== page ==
Overseas Vietnamese Girl Seeks Her Roots
Being such a small girl, Xuan An used to be the leader of 8,000 students while she was studying at
Around 7 students were selected to represent for over 50,000 students of the school. All of them were senior students except Xuan An, who was a sophomore only.
She was elected to the post after her presentation on her work policies and her convincing answers to the questions asked by inquirers in front of thousands of students.
"I've had a passion for politics since I was a student," she said. She was very interested in television programs and newspaper articles concerning political affairs.
Naturally, she enrolled in a course on political sciences as her only choice in college. Interested in Honourrable Finance Minister Paul Martin's decisive policies which brought benefit to people, she, as a student representative, ran a political campaign to support him as the prime minister. Very impressed with this young lady, the new prime minister had chosen her as his assistant.
Being the youngest Asian employee in the Canadian parliament, the Vietnamese-origin girl works for 15-16 hours a day as she thinks it's better to complete the work than stop work when duty time is over.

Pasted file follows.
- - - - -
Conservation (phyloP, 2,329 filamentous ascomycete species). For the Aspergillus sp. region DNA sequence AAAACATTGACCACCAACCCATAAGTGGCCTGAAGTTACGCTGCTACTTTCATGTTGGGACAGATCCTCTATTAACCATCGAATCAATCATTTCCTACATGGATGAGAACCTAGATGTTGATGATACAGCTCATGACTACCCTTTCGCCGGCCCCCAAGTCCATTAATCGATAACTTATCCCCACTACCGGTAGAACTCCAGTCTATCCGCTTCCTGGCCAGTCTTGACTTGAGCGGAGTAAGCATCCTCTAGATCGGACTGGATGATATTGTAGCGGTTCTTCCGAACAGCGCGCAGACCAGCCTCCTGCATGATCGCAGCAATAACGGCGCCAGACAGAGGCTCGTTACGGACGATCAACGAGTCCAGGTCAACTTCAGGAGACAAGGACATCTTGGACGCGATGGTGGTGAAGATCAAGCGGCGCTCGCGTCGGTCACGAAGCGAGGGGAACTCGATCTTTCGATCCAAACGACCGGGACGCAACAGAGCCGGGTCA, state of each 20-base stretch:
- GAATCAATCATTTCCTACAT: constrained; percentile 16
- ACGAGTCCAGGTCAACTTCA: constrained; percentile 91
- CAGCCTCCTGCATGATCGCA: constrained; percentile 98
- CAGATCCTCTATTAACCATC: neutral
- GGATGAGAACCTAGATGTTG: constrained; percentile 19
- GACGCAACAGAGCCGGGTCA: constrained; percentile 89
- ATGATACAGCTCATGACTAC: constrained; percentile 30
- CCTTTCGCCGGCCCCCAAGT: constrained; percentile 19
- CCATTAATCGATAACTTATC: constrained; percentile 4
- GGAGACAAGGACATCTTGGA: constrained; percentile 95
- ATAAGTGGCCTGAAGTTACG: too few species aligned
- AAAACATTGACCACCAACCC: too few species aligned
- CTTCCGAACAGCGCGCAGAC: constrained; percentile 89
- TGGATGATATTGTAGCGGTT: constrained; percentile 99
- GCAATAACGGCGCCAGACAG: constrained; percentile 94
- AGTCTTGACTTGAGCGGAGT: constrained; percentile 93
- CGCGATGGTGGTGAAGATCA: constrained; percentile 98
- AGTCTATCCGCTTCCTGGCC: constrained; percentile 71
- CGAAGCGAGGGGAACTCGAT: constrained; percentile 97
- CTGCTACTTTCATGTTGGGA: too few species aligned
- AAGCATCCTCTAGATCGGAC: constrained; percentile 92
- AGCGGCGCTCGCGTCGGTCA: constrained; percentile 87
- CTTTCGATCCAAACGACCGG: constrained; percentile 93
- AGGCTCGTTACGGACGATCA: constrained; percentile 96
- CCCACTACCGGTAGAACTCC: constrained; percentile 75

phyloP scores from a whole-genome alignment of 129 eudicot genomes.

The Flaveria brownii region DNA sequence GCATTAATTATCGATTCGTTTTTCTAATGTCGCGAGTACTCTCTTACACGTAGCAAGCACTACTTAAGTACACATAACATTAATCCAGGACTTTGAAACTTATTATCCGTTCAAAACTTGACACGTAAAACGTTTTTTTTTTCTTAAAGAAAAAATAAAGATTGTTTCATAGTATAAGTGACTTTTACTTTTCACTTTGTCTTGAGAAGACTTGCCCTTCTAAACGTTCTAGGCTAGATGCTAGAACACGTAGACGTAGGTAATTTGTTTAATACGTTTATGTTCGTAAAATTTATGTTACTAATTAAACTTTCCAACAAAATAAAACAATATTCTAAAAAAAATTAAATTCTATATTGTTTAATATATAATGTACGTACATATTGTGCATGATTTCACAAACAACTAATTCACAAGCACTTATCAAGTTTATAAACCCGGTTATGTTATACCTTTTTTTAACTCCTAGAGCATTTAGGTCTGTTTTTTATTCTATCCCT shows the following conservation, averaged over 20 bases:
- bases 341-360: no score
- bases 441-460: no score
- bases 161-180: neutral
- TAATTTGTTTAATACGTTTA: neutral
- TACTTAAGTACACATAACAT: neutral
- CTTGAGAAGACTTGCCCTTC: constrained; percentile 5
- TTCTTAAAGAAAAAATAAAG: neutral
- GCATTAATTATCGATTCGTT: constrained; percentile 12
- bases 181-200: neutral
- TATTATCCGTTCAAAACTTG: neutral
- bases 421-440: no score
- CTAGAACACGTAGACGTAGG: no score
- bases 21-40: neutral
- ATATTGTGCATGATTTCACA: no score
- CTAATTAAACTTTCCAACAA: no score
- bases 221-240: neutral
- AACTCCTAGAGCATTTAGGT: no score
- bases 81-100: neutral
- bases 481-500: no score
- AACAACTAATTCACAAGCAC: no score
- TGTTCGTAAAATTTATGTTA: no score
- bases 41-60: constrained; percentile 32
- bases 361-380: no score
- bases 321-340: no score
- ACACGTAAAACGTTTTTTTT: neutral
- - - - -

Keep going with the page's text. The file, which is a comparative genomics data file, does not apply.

At the gathering of the Luu Trong family, many talked proudly of Xuan An at the time when she was assigned as one of those who received the Vietnamese delegation led by former Prime Minister Phan Van Khai in his official visit to Canada. Mr. Khai showed his pleasure when knowing that Xuan An is a Vietnamese.
Though born in Canada, Xuan An could skillfully roll the girdle cake with hemibagrus guttatus and ate it with fish sausage, “Wow, I like Vietnamese dishes so much, my mom cooks them everyday in Canada.”
The stories of the family and relatives told at the dinner-table in
Furthermore, her grandfather Luu Trong Kien, a patriot, who sent in his resignation to the King and return home as a way to show his non-cooperation to the royal court. Also other people in her family have greatly contributed to the country so she thinks that she must live and work in a way to deserve the family’s tradition.
One must always understand clearly one's origin, especially when working in a foreign political context, An says.